Movement brings blood flow for healing. But do not think of movement in the traditional sense such as, in a gym; And do not think of healing as in the case of injury. Rather, think of “fun recovery” from a good workout as healing the body and soul so that you may recover and get even stronger! Fun movement that you enjoy doing and that is not too physically demanding actually helps healing while immobility usually prolongs recovery and delays healing. Think fun. Think enjoyment. For me that means being outside riding bikes, walking with my husband, walking with the pups, or tossing a frisbee on the beach! And what about you? I would love to know!
Who Get’s Hip Pain?
Hip pain is a common problem for both ultra active people and sedentary people. It is the extremes of living at both ends of the activity spectrum that gets us into trouble with hip pain.
Chronic pain is a sign that there is irritation or injury at a site. There are a multitude of conditions that can cause hip pain, from trochanteric bursitis to osteoarthritis. The great news is that movement is the solution for many of these conditions.
When I have personal training clients with hip pain I often see that they are overly active/run/ walk/bike 40 miles a week or more, or are living a sedentary lifestyle sitting for many hours at a time. It’s hard not to be sedentary a lot of the time in today’s world. As I sit here and type this newsletter, I am sedentary. My hips are folded and collapsed as I slightly round my lower back and hunch my shoulders forward to type. If I were to stay in this position like many office workers do for extended periods of time, I could expect hip pain, and back pain to eventually creep into my daily life.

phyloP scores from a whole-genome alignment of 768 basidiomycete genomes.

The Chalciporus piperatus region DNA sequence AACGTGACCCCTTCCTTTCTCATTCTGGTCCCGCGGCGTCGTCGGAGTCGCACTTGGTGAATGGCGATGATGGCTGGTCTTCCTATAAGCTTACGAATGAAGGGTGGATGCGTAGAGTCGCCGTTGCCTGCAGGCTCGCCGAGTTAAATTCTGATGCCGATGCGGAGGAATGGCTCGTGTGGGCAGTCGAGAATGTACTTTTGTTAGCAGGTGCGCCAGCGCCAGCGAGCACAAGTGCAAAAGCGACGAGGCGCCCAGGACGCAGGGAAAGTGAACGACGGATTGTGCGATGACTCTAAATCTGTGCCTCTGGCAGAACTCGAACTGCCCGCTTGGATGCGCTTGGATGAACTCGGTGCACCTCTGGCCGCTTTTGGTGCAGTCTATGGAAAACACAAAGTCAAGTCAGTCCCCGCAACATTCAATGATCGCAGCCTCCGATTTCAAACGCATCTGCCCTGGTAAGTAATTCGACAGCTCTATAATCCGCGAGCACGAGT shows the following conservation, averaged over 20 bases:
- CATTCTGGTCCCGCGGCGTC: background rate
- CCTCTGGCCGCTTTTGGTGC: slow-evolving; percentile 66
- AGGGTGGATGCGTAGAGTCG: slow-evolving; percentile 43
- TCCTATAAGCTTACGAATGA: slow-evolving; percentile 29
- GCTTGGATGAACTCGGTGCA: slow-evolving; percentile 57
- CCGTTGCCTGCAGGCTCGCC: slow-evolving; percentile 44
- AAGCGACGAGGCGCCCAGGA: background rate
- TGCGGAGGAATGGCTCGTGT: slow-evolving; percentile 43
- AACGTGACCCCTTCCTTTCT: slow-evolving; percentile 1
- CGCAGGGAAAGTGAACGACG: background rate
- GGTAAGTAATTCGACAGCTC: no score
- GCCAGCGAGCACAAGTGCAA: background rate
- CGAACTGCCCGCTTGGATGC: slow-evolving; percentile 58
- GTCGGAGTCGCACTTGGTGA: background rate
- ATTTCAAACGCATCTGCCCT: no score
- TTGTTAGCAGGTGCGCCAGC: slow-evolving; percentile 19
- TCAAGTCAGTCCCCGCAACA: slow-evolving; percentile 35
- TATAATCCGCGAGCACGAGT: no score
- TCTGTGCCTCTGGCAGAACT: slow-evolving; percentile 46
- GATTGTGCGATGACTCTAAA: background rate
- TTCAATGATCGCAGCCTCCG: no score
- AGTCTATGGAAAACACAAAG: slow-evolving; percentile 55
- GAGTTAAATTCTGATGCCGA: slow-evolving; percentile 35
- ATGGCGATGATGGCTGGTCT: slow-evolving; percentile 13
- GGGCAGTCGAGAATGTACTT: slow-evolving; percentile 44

I once had hip pain so excruciating that I had given up all activity except light stretching for several weeks and then finally more movement based training as the inflammation subsided.
Though chronic hip pain is frequently improved through movement training, other causes of hip pain can be caused by serious injury. Make sure you see a doctor first if the pain is substantial.
Three Common Causes of Hip Pain
1) Chronic Sitting
The average American sits 13 hours a day. This staggering amount of inactivity causes an imbalance of the hip musculature. The hip flexors remain in a shortened position, while the glutes and deep hip rotators remain elongated. Add to that chronic dehydration and the result is tissue that more closely resembles beef jerky than healthy muscle tissue.
This tissue lacks the necessary flexibility and elasticity to allow for smooth and efficient movement. It tears more easily and becomes overstressed more easily, and the rigidity of the tissue leads to more rubbing against bone and bursae.
2) Strength Imbalance